Slavoj Žižek: The Courage of Hopelessness: Chronicles of a Year of Acting Dangerously

16 October 2019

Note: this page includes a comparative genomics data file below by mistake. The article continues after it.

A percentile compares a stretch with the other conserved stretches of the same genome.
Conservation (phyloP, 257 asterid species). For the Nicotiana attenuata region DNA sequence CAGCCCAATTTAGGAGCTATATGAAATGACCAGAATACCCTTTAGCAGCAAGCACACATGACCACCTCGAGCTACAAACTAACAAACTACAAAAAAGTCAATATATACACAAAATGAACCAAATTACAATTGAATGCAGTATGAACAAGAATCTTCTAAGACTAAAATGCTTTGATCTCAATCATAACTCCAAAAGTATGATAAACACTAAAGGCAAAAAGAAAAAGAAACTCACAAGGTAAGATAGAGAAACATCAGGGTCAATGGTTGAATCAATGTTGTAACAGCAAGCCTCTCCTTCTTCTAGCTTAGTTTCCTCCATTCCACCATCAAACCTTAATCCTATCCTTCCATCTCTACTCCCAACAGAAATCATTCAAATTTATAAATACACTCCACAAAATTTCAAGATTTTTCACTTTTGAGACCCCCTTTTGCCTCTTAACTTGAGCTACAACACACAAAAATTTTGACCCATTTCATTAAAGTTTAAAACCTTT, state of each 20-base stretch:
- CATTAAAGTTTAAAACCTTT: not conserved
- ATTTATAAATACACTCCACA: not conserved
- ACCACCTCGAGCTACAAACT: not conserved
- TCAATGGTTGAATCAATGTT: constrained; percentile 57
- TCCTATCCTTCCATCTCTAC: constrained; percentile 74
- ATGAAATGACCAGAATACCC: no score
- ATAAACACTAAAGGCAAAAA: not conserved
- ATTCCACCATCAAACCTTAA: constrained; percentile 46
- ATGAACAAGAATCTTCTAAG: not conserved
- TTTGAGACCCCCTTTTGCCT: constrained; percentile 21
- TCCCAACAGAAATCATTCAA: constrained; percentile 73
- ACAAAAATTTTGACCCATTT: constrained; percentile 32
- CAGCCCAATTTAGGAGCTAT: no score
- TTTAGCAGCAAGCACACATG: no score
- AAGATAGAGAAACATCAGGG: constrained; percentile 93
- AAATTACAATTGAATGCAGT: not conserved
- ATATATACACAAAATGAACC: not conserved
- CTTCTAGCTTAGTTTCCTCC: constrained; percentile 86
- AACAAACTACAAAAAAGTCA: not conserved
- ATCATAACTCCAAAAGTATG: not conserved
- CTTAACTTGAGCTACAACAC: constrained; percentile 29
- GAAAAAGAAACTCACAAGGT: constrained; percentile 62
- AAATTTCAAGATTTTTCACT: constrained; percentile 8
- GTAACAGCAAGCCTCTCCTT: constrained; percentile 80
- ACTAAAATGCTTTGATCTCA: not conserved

Another blatant case of regress as part of the capitalist progress is the enormous rise of precarious work. Precarious work deprives workers of a whole series of rights that, till recently, were taken as self-evident in any country which perceived itself as a welfare state: precarious workers have to take care themselves of their health insurance and retirement options; there is no paid leave; the future becomes much more uncertain. Precarious work also generates an antagonism within the working class, between permanently employed and precarious workers (trade unions tend to privilege permanent workers; it is very difficult for precarious workers even to organize themselves into a union or to establish other forms of collective self-organization). One would have expected that this increasing exploitation would also strengthen workers’ resistance, but it renders resistance even more difficult, and the main reason for this is ideological: precarious work is presented (and up to a point even effectively experienced) as a new form of freedom – I am no longer just a cog in a complex enterprise but an entrepreneur-of-the-self, I am a boss of myself who freely manages my employment, free to choose new options, to explore different aspects of my creative potential, to choose my priorities.

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